When it unveiled its latest sanctions on Venezuela, the Trump administration said the measures were designed to turn up the heat on the government of Nicolas Maduro, without adding too much to the economic plight of ordinary Venezuelans.
The White House banned U.S. trading of new debt with the Venezuelan government and dealings with the state oil company.
But as CGTN’s Juan Carlos Lamas reports, the new measures aren’t making life any easier for the average citizen.
The latest American sanctions against Venezuela mean that President Nicolas Maduro’s government has lost a potential source of foreign currency used to pay its international debts and buy things – like imports of food and medicine.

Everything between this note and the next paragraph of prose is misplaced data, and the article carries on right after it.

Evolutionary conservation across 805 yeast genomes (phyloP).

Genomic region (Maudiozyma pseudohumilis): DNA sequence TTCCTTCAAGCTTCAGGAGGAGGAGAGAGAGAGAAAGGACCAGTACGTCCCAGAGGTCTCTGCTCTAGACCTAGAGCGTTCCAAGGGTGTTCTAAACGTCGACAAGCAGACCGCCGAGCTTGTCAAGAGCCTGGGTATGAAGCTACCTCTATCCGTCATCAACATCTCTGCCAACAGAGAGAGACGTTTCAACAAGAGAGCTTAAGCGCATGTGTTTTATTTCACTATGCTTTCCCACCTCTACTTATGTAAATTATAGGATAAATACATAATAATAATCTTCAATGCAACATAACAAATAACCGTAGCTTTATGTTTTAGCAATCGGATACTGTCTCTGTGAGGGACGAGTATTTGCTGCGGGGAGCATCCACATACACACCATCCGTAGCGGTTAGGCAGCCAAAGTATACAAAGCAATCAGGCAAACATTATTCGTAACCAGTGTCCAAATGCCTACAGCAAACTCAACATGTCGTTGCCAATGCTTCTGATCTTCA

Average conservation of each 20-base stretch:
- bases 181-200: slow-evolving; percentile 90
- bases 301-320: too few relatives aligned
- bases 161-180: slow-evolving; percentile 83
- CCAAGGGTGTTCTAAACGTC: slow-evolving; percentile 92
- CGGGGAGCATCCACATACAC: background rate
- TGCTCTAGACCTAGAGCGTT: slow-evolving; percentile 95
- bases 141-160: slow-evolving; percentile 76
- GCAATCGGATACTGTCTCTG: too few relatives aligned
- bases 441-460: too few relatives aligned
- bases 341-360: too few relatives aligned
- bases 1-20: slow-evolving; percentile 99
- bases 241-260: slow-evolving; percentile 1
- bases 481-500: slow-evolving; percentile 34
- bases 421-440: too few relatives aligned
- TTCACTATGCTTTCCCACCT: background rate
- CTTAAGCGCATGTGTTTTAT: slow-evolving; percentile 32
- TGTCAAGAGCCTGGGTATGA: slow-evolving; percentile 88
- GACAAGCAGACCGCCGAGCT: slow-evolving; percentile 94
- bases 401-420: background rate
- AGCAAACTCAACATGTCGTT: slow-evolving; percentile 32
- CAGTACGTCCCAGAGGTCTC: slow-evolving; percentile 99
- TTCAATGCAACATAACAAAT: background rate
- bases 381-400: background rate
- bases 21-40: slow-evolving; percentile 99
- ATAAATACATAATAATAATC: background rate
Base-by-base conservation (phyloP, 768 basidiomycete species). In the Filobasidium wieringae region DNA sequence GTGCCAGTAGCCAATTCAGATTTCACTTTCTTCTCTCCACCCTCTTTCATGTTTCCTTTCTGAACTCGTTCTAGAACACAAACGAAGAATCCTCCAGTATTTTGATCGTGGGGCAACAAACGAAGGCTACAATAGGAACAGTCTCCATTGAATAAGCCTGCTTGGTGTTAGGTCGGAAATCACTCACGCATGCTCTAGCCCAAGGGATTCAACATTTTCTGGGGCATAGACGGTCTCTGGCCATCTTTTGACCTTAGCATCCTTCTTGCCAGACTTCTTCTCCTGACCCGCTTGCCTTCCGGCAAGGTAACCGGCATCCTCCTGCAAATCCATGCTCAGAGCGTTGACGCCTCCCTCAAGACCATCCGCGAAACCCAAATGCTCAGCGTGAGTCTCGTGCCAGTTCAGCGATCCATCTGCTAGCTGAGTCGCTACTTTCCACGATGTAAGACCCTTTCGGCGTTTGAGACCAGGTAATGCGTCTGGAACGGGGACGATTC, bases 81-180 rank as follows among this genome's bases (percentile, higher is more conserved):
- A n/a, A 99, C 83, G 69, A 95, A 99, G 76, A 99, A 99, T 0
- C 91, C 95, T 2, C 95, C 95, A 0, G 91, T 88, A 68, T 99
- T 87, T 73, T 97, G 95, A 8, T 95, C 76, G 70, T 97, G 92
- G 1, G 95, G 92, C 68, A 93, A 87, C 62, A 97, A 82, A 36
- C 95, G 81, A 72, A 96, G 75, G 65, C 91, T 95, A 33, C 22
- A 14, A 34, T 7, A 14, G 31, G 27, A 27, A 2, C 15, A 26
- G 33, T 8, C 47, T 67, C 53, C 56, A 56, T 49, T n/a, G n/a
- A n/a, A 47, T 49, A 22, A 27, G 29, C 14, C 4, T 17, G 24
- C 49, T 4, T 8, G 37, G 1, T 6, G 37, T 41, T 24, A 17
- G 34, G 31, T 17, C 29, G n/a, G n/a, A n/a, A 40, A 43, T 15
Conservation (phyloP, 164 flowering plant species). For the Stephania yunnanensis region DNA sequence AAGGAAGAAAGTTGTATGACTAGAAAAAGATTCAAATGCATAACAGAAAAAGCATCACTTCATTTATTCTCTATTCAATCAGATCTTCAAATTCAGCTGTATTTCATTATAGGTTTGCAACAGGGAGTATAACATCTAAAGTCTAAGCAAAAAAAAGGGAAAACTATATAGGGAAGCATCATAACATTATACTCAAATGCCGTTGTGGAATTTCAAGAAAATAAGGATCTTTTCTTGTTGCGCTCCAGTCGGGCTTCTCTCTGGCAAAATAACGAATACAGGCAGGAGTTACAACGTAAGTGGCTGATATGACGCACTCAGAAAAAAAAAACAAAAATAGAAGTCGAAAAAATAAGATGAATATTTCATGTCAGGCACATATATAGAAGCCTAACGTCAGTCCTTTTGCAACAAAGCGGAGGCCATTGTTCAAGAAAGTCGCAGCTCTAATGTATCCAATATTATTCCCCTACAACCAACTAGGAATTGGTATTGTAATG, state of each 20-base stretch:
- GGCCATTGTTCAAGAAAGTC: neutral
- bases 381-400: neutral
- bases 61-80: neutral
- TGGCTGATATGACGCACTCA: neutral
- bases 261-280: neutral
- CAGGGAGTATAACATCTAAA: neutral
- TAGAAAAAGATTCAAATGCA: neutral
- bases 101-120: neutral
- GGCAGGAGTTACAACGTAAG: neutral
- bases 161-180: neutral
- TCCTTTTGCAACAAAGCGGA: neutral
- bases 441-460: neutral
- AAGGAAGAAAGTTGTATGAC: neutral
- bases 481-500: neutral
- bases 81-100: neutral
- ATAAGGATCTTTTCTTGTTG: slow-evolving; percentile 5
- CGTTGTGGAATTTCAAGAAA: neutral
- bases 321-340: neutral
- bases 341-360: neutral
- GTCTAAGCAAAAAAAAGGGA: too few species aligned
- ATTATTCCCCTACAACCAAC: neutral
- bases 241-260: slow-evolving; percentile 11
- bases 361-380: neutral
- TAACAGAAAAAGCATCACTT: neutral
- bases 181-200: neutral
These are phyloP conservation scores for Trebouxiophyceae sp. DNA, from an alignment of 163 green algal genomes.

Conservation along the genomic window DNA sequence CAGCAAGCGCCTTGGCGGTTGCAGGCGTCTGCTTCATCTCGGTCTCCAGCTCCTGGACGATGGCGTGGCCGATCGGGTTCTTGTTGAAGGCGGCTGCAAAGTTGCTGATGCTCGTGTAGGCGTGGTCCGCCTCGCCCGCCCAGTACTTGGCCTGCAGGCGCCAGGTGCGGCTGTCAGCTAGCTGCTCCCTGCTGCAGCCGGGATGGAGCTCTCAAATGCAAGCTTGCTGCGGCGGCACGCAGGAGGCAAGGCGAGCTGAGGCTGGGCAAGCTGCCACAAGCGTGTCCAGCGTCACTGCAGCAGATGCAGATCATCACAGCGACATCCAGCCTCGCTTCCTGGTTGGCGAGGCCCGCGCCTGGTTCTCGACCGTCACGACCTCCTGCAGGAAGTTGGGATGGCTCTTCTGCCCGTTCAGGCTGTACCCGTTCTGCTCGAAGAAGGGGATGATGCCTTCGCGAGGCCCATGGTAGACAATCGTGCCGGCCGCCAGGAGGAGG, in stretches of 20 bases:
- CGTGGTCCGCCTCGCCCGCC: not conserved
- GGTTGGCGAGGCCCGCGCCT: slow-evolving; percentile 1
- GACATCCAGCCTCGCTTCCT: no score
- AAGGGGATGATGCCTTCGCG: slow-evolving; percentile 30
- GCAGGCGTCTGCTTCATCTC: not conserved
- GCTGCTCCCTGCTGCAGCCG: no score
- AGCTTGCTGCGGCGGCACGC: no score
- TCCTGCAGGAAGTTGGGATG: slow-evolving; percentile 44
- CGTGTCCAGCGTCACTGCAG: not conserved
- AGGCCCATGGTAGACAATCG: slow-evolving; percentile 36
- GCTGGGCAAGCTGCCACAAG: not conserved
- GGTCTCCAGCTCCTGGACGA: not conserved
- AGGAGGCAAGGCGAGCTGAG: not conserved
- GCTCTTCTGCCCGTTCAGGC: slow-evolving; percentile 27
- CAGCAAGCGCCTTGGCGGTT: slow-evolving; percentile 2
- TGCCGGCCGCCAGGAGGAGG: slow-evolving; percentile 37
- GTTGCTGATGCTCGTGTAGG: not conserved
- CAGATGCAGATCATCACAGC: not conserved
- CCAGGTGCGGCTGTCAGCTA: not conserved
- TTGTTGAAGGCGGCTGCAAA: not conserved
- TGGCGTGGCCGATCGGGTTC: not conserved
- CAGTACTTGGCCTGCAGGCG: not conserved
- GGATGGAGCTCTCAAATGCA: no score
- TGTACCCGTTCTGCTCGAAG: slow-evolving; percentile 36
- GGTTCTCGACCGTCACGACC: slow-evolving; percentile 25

But economists argued the new sanctions will impact not only the Venezuelan government, but also thousands of companies which are already affected by the country’s deep economic crisis. A population already struggling to cope is expected to face inflation of 2,000 percent in 2018, according to the IMF. As result, yet more companies are expected to go under.
Maduro’s government claims to be the victim of a financial blockade, which limits vital imports of food and medicine and accuses adversaries of promoting it, with the support of the United States, as a means to overthrow him. The Venezuelan government has said it will restructure the economy, to depend less on selling oil, which is Venezuela’s main source of income. But many people wonder whether that’s even possible and if it’s what this country needs to overcome the economic crisis.